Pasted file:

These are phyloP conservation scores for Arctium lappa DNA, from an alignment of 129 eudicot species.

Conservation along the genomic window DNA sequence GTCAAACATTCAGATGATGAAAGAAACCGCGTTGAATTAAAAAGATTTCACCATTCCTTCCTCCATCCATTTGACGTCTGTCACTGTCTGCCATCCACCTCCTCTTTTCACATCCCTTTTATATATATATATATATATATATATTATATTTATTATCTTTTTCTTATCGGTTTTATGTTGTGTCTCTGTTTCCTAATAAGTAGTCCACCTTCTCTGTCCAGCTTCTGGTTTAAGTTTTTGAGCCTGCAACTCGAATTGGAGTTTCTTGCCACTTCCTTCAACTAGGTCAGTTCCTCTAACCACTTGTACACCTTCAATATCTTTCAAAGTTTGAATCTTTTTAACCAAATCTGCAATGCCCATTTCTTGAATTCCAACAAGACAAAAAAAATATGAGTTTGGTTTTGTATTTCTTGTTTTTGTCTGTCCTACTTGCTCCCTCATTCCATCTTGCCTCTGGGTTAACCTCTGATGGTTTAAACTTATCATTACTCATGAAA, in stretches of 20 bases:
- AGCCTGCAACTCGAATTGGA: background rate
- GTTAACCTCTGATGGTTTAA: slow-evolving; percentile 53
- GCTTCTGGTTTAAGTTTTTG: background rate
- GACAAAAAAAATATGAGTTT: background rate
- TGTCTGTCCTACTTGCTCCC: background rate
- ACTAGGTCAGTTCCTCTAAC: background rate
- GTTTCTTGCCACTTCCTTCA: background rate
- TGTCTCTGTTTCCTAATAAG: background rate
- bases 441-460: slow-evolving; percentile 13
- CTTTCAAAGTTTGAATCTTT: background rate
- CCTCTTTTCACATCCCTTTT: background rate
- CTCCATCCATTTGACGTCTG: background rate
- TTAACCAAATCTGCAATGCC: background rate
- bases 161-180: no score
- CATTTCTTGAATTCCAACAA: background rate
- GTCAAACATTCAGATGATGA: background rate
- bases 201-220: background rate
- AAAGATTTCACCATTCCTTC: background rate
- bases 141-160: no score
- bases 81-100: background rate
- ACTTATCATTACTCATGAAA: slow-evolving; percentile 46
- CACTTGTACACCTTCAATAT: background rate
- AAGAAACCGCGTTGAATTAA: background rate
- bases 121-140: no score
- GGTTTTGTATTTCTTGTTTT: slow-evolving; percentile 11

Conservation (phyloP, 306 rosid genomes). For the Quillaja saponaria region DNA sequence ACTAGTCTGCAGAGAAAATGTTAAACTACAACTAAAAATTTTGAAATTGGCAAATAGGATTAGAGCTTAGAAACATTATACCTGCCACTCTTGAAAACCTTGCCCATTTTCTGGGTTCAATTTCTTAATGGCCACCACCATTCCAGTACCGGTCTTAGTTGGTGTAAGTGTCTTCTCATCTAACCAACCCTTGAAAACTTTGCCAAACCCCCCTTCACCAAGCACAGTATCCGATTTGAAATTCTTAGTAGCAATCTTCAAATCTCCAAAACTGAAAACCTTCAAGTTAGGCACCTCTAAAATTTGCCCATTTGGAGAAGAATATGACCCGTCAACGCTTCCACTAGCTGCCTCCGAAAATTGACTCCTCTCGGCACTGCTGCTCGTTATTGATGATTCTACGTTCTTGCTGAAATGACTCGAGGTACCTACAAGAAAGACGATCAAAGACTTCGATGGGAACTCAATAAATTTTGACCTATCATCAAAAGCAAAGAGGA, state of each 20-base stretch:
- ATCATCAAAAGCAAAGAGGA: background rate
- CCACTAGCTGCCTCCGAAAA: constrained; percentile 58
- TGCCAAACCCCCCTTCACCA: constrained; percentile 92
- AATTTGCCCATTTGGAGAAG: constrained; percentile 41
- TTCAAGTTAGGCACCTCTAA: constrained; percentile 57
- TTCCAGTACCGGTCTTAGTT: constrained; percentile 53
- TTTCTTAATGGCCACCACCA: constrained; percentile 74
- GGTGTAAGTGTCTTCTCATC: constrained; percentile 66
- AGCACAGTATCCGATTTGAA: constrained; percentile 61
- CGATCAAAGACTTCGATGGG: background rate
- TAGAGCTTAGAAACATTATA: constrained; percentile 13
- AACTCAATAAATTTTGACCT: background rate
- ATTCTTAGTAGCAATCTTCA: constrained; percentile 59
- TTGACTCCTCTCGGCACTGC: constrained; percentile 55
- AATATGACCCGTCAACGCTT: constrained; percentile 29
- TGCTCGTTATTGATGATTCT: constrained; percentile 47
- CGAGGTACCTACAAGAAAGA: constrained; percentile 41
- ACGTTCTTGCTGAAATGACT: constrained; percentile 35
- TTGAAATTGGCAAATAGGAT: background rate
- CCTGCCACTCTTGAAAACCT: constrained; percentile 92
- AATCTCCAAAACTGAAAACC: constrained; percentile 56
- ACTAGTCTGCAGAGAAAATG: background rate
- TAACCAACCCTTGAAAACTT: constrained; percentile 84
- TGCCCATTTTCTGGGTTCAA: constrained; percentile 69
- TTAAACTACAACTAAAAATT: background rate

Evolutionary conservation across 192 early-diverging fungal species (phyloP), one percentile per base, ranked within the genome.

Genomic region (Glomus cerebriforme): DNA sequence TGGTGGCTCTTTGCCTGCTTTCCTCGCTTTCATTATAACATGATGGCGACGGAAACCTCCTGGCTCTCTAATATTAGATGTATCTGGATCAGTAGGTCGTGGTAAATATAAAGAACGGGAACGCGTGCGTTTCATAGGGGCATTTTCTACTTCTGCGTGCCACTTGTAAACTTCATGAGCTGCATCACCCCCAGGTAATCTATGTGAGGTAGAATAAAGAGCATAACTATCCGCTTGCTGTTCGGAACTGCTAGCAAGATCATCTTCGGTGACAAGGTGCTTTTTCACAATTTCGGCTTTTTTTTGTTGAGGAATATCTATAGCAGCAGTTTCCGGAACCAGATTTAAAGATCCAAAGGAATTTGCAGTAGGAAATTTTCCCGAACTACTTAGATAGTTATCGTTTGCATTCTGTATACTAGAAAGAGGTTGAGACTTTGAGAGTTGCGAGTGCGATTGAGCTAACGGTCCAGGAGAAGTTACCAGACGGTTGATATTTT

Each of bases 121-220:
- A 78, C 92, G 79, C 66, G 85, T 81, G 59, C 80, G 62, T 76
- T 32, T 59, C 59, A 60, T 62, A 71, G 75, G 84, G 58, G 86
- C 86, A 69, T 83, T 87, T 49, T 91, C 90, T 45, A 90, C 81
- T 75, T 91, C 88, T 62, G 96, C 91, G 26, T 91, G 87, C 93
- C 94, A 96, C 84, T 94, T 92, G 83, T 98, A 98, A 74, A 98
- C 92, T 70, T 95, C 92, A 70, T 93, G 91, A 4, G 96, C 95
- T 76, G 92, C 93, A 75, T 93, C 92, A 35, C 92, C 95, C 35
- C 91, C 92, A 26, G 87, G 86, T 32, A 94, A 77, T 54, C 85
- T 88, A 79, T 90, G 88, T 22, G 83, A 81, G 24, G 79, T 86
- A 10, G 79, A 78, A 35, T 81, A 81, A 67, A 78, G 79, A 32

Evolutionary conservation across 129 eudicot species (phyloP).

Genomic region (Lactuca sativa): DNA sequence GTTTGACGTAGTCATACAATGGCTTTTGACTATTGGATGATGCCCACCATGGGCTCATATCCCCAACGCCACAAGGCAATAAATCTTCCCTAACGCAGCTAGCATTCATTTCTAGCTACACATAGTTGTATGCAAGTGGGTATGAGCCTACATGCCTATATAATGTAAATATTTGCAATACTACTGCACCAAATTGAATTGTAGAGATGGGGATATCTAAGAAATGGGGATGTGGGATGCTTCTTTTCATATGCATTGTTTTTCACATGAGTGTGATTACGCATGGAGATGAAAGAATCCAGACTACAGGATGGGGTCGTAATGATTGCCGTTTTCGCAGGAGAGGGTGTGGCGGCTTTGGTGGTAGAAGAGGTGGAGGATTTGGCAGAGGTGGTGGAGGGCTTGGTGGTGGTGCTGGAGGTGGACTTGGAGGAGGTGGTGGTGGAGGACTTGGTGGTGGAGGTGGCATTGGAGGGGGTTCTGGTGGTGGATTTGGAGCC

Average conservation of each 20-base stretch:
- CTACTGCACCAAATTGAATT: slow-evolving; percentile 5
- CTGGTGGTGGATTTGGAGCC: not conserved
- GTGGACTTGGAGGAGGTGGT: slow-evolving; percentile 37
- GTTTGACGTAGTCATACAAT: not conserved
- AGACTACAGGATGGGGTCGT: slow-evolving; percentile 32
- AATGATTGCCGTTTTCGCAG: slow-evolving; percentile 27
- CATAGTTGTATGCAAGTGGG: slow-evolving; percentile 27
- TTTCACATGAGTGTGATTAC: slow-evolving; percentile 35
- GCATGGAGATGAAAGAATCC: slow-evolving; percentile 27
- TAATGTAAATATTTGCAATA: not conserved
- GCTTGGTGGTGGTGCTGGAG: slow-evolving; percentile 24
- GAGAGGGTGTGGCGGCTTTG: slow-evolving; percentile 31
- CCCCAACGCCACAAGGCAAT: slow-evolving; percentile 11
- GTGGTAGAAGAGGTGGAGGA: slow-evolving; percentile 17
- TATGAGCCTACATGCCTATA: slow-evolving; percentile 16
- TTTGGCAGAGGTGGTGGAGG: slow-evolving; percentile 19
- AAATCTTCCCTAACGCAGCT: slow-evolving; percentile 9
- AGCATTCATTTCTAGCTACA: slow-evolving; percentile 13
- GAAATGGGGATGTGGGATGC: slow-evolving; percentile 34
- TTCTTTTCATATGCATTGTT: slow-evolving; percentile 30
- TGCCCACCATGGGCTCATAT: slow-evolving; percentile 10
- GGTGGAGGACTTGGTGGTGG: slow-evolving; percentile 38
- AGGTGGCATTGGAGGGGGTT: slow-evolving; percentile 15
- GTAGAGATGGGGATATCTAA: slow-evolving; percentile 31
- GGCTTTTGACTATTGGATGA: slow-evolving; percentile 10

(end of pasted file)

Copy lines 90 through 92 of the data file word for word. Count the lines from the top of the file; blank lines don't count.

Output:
- TGCCCACCATGGGCTCATAT: slow-evolving; percentile 10
- GGTGGAGGACTTGGTGGTGG: slow-evolving; percentile 38
- AGGTGGCATTGGAGGGGGTT: slow-evolving; percentile 15